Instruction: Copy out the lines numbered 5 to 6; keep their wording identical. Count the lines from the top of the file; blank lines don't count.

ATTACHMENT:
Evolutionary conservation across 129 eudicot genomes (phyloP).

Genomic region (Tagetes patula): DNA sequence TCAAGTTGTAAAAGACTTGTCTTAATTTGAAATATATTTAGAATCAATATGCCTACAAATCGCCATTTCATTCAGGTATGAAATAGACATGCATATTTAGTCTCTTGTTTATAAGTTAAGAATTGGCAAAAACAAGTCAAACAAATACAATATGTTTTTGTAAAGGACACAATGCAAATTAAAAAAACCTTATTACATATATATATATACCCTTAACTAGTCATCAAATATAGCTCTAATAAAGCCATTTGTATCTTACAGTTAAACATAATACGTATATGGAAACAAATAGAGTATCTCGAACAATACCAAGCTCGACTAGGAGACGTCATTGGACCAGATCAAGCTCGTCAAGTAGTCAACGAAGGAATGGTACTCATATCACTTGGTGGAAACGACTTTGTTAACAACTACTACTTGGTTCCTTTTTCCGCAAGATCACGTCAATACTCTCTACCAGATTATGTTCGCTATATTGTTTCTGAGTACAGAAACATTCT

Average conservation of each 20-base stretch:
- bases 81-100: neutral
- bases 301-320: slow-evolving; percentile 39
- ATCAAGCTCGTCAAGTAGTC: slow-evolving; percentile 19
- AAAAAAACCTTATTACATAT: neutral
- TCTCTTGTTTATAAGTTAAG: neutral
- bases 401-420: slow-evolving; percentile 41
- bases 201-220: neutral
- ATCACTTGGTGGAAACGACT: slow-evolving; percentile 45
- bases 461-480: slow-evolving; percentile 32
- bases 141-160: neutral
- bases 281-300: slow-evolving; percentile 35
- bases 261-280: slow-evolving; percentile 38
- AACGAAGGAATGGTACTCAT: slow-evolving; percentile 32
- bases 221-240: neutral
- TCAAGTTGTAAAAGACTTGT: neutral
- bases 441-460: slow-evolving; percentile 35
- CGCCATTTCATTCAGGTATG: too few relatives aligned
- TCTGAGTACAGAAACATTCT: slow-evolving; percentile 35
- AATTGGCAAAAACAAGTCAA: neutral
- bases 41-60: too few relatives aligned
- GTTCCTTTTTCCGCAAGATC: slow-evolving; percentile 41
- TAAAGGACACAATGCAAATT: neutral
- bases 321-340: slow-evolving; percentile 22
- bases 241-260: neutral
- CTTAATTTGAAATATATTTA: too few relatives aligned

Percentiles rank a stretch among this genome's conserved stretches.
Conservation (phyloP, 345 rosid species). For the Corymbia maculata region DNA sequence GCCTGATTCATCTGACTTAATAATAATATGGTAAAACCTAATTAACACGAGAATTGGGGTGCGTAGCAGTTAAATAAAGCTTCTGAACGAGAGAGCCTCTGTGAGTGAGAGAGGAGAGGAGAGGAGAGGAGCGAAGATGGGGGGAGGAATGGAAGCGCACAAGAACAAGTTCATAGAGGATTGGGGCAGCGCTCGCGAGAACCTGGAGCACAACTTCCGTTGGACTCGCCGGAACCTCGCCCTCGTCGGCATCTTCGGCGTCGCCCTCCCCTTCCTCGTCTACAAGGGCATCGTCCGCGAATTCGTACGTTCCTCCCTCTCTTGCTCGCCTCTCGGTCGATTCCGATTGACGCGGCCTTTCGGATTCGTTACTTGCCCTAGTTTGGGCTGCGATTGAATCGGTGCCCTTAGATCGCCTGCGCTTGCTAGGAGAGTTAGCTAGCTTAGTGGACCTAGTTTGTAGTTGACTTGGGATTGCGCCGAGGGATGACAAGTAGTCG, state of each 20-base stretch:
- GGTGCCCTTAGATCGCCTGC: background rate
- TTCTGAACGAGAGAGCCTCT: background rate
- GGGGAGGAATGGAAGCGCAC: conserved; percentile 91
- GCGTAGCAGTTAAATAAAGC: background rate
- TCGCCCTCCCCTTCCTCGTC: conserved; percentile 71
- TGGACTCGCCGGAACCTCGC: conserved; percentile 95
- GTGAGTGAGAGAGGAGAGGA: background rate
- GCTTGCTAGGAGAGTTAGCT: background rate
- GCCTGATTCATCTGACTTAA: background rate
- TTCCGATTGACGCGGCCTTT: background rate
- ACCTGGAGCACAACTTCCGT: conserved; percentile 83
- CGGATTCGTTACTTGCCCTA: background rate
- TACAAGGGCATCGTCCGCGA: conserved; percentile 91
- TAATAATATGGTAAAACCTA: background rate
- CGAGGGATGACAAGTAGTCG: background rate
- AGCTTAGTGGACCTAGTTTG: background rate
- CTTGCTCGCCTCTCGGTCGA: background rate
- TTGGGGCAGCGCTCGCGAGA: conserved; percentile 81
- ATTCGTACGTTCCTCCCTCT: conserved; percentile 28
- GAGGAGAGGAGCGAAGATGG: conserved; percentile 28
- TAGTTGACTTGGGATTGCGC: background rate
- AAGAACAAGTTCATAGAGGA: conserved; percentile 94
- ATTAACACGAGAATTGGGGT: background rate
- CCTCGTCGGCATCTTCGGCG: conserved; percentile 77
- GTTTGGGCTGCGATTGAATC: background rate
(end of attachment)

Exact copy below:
- bases 301-320: slow-evolving; percentile 39
- ATCAAGCTCGTCAAGTAGTC: slow-evolving; percentile 19